Thursday, February 17, 2011


Na, this is not a post to Carl Segan’s famous television series and book…

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This is a post to a flower by the name Cosmos.

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The origin of the name dates back to its cultivation by Spanish priests who grew the flowers in their mission gardens in Mexico.

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The evenly placed petals led them to christen the flower "Cosmos," the Greek word for harmony or ordered universe. Cosmos, like many warm weather annuals such as marigolds, originated in Mexico and South America.

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Cosmos belongs to that vast family of plants known asCompositae. Although there are 20 known species of cosmos, two annual species, Cosmos sulphureus and Cosmos bipinnatus, are most familiar to home gardeners.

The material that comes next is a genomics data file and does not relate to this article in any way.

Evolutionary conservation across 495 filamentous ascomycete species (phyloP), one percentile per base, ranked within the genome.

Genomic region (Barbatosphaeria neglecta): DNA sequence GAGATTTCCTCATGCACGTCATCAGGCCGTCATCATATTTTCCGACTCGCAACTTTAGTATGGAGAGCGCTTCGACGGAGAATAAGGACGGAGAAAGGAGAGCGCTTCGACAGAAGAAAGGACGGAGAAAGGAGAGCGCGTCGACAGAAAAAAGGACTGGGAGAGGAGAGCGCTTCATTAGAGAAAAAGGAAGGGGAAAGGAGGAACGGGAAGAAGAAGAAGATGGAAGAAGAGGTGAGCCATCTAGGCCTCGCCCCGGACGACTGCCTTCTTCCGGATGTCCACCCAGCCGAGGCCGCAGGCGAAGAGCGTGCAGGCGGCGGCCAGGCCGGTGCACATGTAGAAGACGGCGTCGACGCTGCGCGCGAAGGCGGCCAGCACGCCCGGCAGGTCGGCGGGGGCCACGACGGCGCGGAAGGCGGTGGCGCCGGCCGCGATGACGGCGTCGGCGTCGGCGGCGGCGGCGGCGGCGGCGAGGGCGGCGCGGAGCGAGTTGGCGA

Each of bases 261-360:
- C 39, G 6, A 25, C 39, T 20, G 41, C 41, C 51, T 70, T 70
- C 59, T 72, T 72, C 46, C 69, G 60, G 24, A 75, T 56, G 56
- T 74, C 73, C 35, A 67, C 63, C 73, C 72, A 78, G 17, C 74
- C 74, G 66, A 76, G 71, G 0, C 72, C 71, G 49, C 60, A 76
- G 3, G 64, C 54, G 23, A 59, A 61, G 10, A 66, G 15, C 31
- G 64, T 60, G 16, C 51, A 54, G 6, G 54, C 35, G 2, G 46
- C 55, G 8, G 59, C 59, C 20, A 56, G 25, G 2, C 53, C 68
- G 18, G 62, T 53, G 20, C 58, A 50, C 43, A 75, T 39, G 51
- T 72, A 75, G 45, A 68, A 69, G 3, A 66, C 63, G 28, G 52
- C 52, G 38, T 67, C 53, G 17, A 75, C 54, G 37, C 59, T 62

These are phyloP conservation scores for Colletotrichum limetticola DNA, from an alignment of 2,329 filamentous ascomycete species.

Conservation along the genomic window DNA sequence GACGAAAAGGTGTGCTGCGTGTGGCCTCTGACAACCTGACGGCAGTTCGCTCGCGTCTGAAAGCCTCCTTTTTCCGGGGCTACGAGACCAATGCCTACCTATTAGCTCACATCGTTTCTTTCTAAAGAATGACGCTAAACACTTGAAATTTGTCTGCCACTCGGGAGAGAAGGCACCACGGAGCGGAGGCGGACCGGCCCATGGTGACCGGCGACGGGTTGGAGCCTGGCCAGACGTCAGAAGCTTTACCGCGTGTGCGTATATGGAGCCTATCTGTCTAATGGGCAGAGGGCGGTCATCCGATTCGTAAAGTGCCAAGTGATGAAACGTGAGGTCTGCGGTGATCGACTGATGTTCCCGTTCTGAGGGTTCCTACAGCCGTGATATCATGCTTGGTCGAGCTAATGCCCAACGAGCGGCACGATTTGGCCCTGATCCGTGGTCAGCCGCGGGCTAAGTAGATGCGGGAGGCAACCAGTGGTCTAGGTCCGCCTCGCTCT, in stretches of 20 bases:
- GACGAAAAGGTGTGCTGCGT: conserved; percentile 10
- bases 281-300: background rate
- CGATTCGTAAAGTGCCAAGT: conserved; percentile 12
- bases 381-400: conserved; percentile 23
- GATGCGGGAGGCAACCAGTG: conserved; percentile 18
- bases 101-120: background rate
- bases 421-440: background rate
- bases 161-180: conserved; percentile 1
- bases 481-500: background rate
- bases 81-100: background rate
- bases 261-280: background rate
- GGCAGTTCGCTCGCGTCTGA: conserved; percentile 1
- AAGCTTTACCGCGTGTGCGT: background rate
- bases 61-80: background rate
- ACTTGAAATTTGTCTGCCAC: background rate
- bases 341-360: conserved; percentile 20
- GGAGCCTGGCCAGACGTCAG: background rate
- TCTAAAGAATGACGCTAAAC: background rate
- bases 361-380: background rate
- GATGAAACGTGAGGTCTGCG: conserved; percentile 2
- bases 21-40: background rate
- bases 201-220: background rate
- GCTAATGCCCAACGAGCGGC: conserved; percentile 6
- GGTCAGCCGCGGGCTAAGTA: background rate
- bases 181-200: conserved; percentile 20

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These two species are most easily differentiated by leaf structure and flower color. The leaves of C. sulphureus are long, with narrow lobes and hairy margins. The flower colors of this species are always shades of yellow, orange or red.

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The C. bipinnatus has leaves that are finely cut into threadlike segments. The foliage looks similar to ferns. The flowers are white or various shades of pink to dark rose. The bright coloured flowers attract butterflies and bees. They are usually a part of any butterfly garden.

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Cosmos is the Birth Flower for the October born Cosmos bipinnatus-8

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